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Pathology and Treatment

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Presentation on theme: "Pathology and Treatment"— Presentation transcript:

1 Pathology and Treatment
By Fiona Nicholson

2 Alzheimer’s Disease Overview
History of AD Diagnosis of AD Stages Risk Factors Physiology Treatment

3 History of AD Auguste D. Alzheimer’s disease was characterized by Dr. Alois Alzheimer in 1906 after performing an autopsy on his patient, Mrs. Auguste D. who was thought to have “amnesiac writing disorder.” Dr. Alzheimer noted “peculiar formations” (amyloid plaques) and “dense bundles” (neurofibrillary tangles). During the autopsy, a substance was noted that was later characterized as the beta-amyloid protein. Dr. Alois Alzheimer

4 How common is Alzheimer’s?
Out of all the neurogenerative diseases, Alzheimer’s has the highest prevalence at 1.450/100,000 The incidence and prevalence of this disease increases with age; between the ages of 65-69, the prevalence is 1.53%, and between the ages of 80-85, the prevalence increases to 25-30% of the population

5 Diagnosis of AD No direct confirmatory test exists
Diagnosis of AD is based on careful clinical assessment which can include medical interviews Laboratory tests are conducted to eliminate the possibility of other diseases that can mimic the AD Neuropsychological tests are conducted to assess the cognitive symptoms Brain scans can show the progression of AD and how the disease influences brain activity


7 Stages of Alzheimer’s Disease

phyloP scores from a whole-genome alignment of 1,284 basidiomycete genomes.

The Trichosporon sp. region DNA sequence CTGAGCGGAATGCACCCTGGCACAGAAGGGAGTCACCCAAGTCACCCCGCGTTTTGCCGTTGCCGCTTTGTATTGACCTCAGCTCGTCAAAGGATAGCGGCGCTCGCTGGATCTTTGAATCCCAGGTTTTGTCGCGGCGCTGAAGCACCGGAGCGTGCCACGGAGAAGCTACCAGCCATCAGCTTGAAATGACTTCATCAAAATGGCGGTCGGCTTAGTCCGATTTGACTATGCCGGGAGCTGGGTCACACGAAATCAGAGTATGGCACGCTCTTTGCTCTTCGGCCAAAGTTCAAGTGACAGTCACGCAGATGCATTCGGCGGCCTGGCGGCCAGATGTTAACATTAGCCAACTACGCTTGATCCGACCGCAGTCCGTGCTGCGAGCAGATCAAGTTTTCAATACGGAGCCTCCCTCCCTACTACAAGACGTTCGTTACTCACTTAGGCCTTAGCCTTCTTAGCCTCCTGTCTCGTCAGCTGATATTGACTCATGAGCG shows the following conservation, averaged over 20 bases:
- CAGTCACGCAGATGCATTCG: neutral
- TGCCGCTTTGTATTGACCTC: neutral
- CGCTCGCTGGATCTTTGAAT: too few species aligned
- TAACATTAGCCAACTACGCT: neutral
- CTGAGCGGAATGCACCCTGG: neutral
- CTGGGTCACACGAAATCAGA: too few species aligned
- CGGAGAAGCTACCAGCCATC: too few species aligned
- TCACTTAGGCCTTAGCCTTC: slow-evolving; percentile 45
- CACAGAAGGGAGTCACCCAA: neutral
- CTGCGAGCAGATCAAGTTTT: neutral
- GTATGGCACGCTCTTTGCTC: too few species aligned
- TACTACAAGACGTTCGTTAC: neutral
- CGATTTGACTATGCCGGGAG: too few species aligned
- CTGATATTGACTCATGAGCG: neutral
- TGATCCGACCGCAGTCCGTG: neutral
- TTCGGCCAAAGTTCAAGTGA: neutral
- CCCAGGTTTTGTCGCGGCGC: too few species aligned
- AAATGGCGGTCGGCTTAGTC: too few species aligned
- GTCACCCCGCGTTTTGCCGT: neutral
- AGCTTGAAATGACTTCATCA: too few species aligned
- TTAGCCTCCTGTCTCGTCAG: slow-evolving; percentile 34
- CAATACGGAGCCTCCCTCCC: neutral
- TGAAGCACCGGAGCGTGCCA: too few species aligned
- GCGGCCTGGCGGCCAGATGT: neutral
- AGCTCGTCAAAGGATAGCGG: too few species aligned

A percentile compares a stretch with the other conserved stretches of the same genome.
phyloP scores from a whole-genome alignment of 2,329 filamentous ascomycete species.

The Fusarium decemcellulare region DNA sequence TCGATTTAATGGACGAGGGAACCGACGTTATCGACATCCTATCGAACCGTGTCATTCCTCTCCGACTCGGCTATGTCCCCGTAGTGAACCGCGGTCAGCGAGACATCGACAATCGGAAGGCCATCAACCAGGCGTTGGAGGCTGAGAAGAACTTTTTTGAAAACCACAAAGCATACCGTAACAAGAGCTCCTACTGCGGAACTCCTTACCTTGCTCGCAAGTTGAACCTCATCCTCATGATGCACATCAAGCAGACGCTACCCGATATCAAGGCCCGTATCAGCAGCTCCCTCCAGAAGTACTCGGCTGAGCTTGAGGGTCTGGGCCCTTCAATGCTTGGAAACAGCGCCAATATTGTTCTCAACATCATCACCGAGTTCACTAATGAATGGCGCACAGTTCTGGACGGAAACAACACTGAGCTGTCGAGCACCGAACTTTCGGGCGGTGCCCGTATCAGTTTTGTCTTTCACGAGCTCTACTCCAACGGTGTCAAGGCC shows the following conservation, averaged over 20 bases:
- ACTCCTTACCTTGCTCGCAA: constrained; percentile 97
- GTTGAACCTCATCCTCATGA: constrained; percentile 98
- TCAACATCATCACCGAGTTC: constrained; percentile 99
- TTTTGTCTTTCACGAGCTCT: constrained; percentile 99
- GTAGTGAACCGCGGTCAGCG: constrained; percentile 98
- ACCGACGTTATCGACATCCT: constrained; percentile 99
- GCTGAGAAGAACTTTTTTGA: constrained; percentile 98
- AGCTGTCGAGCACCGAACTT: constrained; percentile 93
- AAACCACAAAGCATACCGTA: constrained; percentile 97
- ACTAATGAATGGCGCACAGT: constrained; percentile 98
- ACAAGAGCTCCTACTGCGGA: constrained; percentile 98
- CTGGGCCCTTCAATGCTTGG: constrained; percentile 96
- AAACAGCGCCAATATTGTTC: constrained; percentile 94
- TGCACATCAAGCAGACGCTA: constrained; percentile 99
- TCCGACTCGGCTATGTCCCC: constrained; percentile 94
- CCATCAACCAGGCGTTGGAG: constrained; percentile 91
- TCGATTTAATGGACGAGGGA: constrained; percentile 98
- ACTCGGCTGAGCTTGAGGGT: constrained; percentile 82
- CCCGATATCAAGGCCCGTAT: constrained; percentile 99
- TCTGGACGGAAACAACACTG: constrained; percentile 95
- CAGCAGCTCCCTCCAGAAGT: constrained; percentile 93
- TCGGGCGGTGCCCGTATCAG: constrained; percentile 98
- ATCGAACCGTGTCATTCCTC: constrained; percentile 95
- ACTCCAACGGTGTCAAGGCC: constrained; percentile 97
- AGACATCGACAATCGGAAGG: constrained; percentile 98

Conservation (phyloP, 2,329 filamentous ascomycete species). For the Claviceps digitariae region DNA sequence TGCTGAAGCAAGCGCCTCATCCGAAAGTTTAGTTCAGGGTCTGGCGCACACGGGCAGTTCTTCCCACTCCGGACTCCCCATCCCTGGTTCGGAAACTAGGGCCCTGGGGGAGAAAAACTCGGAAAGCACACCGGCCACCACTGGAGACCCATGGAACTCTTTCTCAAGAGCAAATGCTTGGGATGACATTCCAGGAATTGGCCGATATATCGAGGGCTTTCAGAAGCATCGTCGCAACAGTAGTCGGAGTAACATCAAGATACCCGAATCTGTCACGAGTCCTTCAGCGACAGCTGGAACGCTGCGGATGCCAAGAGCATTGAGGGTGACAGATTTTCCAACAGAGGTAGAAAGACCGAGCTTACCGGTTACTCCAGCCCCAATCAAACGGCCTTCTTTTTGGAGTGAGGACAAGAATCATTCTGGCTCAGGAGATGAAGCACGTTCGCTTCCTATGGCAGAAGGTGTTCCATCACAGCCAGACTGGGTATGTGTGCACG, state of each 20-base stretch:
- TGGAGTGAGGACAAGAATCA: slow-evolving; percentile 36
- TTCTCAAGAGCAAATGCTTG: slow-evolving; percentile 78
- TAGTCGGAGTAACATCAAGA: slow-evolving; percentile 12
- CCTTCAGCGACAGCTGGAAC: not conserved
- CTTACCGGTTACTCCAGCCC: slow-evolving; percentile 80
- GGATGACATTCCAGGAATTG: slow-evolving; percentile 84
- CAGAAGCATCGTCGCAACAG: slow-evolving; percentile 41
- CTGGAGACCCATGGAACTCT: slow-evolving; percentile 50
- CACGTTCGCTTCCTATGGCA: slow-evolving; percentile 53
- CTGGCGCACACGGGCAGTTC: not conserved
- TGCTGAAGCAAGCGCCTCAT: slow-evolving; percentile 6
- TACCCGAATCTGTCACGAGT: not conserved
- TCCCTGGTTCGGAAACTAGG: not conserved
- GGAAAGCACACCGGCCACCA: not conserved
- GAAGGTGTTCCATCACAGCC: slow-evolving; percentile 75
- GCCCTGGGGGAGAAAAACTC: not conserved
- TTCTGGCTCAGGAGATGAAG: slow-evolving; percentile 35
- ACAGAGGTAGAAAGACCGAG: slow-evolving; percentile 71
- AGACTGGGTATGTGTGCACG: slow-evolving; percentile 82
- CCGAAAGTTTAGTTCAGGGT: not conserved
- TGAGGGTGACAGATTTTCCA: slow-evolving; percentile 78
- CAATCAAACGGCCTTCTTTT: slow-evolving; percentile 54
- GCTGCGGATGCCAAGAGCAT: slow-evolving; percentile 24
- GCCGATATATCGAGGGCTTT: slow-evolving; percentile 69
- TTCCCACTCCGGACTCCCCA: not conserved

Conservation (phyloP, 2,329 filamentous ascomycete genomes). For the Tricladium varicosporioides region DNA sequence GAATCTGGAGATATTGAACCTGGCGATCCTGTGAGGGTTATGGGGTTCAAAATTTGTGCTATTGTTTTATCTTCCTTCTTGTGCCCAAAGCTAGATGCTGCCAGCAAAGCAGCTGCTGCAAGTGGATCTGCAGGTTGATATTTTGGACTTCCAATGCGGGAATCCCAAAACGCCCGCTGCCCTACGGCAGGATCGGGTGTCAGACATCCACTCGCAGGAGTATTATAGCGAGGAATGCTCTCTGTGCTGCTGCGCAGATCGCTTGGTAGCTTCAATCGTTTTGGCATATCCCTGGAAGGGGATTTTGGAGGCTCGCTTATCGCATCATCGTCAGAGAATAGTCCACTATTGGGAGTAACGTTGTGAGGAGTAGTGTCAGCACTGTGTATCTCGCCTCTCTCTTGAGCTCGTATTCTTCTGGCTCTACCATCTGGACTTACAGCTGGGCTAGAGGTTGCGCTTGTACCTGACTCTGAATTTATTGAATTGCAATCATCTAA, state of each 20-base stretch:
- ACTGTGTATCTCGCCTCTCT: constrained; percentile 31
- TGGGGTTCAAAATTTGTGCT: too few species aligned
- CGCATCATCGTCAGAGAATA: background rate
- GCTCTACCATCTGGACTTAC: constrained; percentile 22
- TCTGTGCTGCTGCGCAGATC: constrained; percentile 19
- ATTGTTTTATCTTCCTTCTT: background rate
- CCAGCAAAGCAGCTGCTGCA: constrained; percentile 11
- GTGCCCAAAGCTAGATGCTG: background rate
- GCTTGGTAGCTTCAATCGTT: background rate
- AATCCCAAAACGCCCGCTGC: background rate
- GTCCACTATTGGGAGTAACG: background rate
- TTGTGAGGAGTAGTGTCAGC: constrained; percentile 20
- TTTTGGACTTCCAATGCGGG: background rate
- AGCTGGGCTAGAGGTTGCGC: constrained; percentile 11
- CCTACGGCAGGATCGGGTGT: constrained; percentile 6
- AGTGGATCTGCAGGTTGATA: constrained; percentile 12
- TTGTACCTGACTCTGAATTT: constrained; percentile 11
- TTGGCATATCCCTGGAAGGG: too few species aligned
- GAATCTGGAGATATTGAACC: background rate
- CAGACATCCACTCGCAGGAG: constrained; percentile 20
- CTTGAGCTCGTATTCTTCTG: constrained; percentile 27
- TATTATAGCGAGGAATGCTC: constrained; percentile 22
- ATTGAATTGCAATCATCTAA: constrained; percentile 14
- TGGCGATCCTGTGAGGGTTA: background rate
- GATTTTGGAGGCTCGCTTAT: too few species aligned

Stage 1: No impairment No memory problems are evident to a health care professional during an interview Stage 2: Very mild cognitive decline Patients may feel they have memory lapses (such as forgetting keys), but these are not evident during a medical interview Stage 3: Mild cognitive decline Friends, family, and coworkers notice memory decline, and the decline is measurable in a clinical setting. Examples are decreased ability to remember names when introduced to new people, losing or misplacing a valuable object, and reading a passage and retaining little information Stage 4: Moderate cognitive decline (early to mid stage AD) AD is able to be diagnosed at this stage, and decreased cognitive ability is very evident in the following areas: decreased ability to recall information about recent occasion, decreased ability to perform mental arithmetic, impaired ability to pay pills and manage finances, reduced memory of personal history. Patients may seem withdrawn in complex situations

8 Stages of Alzheimer’s Disease
Stage 5: Moderately severe cognitive decline (moderate or mid-stage AD) Major deficits in memory and difficulty in cognitive function; AD patients require some assistance with daily activities. Patients may not be able to recall their phone number or current address and can be confused about what day or the week or what season it is. Patients maintain knowledge about themselves, such as their name and the names of close family members. Stage 6: Severe cognitive decline (moderately severe AD) Memory deficits worsen and personality changes are evident. Patients tend to lose awareness of recent events, cannot recollect personality history accurately, need help with everyday activities, and can wander and become lost. Stage 7: Very severe cognitive decline (severe or late-stage AD) Patients lose the ability to respond to the environment, lose the ability to speak, and lose control over their movement.